What I'm more concerned about is how that ending relates to one of the central themes of the series. It is saying nothing controversial to point out that family is an important theme in the Harry Potter books. To many people, the epilogue fits perfectly within this because it is Harry having finally achieved the sort of family that his fate denied him while growing up. As that funky mirror he discovered in book I or II showed, this yearning for family and for belonging is a central one to Harry, and that is carried through all of the books. But for me, one of the most fascinating elements of the family theme in the series was what it said about the family you are forced into versus the family you build for yourself. In essence, it was quite blatant about the fact that if you are growing up in a family that is abusive and that wants you to deny who you are, and if some older folks representing a world that allows you to totally be yourself and explore your full potential come along and extend a welcoming hand, you take it and you run with it and you don't look back. Personally, I think it is this that has religious conservatives up in arms about the series, not the inclusion of hocus-pocus. Because it is giving youth a message that can easily be translated into a recommendation that if they desire others of the same gender but their repressive, queer-hatin' family refuses to endorse that, they should just say "screw you" and take off to the nearest major urban centre to find/build spaces where they can be who they are. The epilogue, however, is not just about Harry finally having achieved family, but about a very particular kind of family -- a kind of family perfectly consistent with dominant norms. Now, you could probably come up with more queered readings of the epilogue that do complexify family, given how prominent Ron and Hermione remain, given the references to Harry's godson Teddy, but you'd have to really work at that. I think the most plausible reading of the epilogue means that it functions to defuse some of the challenge to our understandings of family found in the rest of the series. Which is too bad.

Other Political Stuff

As I said above, material of political interest in this book is much less than it could have been because of the focus of attention on the single, mystical quest by the hero and a small number of companions -- a staple for the genre, after all -- with relatively little chance for the reader to get a good look at the more politically oriented collective struggle that we know is going on. Still, there is some interesting stuff. The creation of the feel surrounding what amounted to a secret fascist coup was quite well done, I thought, as well as the odds and ends we learned about the resistance. I also appreciated both the told and the shown examples of Neville engaging in defiant behaviour in the face of overwhelming odds, and his explicit emphasis on the importance of doing so even if the act in question cannot hope to meet the scale of what it opposes in direct, material terms -- a kind of propaganda of the deed, an inspiration for those who silently resent the status quo to not give up and perhaps to take action themselves. And the final battle was well done (though the fact that it was the most visible instance of collective resistance to Voldemort falls into a tendency that exists throughout the genre and the culture more generally that makes it quite rare to see examples that understand "resistance" or even "action" to mean anything other than "combat.") But mostly, that was it.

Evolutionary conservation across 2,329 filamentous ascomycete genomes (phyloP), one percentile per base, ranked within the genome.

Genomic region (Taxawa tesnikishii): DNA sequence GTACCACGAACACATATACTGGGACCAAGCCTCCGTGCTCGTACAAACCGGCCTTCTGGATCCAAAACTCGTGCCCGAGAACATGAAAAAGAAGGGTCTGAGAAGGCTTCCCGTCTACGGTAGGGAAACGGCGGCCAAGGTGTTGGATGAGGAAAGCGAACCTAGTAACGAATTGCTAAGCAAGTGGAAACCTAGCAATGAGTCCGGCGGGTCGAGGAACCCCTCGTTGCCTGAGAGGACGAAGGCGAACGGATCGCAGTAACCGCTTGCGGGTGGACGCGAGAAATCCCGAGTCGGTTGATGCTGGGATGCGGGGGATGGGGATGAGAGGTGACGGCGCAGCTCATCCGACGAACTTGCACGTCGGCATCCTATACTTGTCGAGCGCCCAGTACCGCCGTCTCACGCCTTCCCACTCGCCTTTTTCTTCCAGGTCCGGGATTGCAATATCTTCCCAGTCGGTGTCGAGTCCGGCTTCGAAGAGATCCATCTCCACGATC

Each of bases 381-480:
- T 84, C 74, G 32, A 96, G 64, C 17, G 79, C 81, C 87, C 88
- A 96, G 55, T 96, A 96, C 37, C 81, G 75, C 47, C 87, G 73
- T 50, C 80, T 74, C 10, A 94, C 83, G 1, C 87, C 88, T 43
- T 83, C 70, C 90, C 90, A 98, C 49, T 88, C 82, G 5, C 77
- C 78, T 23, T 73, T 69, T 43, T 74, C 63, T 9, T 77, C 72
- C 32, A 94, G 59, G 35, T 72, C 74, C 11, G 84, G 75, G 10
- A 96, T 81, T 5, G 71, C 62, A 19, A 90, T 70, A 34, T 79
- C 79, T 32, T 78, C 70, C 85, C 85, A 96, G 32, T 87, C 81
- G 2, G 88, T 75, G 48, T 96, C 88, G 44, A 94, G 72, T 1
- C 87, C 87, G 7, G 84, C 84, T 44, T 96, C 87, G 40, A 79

However, one final depressing note on the political side of things was the way in which some of the series-long tensions about relationships between humans and non-humans were resolved. It is only relatively recently that I've come to appreciate what the label "post-colonial" might mean when it applies to the reading and writing of speculative fiction. In response to the one other post I've written about Harry Potter, a commenter talked a bit about it. I don't think I completely got what she was saying at the time, though I think I understand it better now. A lot of the issue has to do with what we can learn about relations between an assumed "we" and a designated "Other" by looking at the ways in which relations between species, "races", and nations are portrayed in speculative fiction. Traditionally in these genres, the narrative viewpoint rarely deviates from that of some sort of dominant species, "race", or nation, and relationships to the non-viewpoint species, "race", or nation tends to be one of dominance or superiority, implicit or explicit. This tends to be shown in ways that naturalize it rather than challenge it. Though there are wonderful exceptions, the reading and the writing of f/sf/h have historically been disproportionately white, at least in part because of the incorporation into the standards of the genres this naturalization of a standpoint that maps most easily onto white, colonial, and imperial standpoints in real life.